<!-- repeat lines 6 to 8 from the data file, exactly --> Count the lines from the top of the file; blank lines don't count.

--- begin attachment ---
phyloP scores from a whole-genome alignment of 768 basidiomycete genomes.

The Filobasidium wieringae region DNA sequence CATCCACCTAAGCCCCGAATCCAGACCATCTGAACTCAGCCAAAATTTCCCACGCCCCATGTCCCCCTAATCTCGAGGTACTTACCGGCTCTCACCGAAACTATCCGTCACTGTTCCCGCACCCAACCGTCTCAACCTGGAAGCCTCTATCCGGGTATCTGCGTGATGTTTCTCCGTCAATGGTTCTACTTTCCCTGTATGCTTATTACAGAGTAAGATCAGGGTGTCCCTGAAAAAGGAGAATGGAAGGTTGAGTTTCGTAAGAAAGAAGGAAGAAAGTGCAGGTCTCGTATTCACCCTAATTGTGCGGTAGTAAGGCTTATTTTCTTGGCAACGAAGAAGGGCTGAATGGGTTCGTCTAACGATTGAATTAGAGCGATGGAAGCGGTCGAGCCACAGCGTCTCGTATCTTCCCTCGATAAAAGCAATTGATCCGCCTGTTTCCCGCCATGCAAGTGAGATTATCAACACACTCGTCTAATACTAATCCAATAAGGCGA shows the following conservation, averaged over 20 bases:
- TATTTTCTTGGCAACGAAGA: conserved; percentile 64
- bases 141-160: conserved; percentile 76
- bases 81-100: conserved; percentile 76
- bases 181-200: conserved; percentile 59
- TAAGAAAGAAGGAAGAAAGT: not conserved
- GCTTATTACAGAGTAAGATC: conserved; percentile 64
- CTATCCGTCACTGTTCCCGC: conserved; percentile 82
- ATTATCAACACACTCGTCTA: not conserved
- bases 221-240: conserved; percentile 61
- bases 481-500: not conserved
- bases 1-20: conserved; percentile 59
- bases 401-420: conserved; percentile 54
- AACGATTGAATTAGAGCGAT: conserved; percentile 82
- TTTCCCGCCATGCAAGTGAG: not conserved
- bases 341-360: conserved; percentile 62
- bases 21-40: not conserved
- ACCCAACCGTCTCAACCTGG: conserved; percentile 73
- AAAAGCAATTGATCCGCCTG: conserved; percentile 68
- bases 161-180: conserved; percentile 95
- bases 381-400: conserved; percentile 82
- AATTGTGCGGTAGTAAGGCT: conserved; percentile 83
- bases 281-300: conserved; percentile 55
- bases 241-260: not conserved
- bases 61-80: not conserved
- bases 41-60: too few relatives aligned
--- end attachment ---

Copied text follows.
- bases 181-200: conserved; percentile 59
- TAAGAAAGAAGGAAGAAAGT: not conserved
- GCTTATTACAGAGTAAGATC: conserved; percentile 64